Burmese Woods

Burmese Woods

Teak is a precious natural resource

While Burma is a treasure house of natural resources, several items are banned from export to protect these precious resources. For example, this applies to mineral resources such as gold, diamonds, oil, etc. Teak is one of the most difficult to export natural resources among these. After April 2014, exporting logs, including teak, was prohibited. Some cut items, flooring, and manufactured items are allowed to be exported, but this is only possible for a special license holder.

MUKU's teak

MUKU has engaged in the teak trade with the Karen National Union (KNU) since April 2013. The KNU had signed a ceasefire agreement with the Burmese federal government the previous year in January 2012. They were the most powerful armed group among the Burmese minority peoples, and also the first to take steps toward peace. Based on the complete and irreversible peace treaty heading toward the peace process, MUKU became the first Japanese company to conduct trade with the KNU. The treaty stated that the KNU would directly conduct foreign trade and pay taxes on the income to the Burmese federal government, and the federal government would establish infrastructure in the lands inhabited by the Karen people. MUKU's trade base is in Myawaddy, Burma, separated from Mae Sot in Northern Thailand by the Moei River. This area is a special economic zone similar to Hong Kong and Shenzhen, China, where it is possible to legally export Burmese specialty products such as teak wood with proper authorization from the Thai and Burmese governments.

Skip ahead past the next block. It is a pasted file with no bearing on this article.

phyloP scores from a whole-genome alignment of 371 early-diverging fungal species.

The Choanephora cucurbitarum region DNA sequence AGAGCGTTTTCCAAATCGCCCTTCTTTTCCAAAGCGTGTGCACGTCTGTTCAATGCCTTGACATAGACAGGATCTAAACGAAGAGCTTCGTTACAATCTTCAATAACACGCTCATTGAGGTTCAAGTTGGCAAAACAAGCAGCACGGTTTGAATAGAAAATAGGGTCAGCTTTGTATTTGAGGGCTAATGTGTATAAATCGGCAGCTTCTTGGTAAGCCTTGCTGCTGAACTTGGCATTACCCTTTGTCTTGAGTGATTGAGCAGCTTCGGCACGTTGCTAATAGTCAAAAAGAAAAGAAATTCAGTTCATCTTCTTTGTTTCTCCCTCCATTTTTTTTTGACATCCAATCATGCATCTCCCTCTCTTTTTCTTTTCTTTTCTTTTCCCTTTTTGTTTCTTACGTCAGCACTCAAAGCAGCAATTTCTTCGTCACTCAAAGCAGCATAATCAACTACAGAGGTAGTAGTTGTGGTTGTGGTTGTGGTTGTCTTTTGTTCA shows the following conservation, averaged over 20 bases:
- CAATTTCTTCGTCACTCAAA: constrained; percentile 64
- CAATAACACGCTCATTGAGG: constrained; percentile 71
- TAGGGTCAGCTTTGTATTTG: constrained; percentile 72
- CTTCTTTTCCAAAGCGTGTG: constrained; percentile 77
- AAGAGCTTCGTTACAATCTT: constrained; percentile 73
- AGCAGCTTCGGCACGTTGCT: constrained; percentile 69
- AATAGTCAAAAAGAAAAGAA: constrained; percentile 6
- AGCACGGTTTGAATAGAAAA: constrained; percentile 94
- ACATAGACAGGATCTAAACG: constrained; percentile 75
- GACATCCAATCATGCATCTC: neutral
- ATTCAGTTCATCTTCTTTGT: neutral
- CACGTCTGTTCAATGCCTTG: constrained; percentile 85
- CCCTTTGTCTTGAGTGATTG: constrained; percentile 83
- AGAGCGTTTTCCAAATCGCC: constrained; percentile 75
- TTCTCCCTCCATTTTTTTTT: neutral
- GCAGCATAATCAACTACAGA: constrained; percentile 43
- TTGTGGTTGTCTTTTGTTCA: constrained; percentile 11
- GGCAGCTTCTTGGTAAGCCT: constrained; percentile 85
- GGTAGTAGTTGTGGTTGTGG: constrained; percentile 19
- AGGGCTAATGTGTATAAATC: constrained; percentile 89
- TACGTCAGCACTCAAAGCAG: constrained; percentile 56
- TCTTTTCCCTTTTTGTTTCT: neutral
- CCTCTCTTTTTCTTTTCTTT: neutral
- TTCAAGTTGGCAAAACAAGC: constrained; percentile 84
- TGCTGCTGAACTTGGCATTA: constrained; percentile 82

Besides teak, MUKU also handles Burmese rosewood, cassia, pyinkado, etc. They may be exported in any form except logs. The large pieces known as "live edge slabs" are typical of these. MUKU continually stocks over 30 of these slabs. Besides these, we can also provide material for furniture or flooring.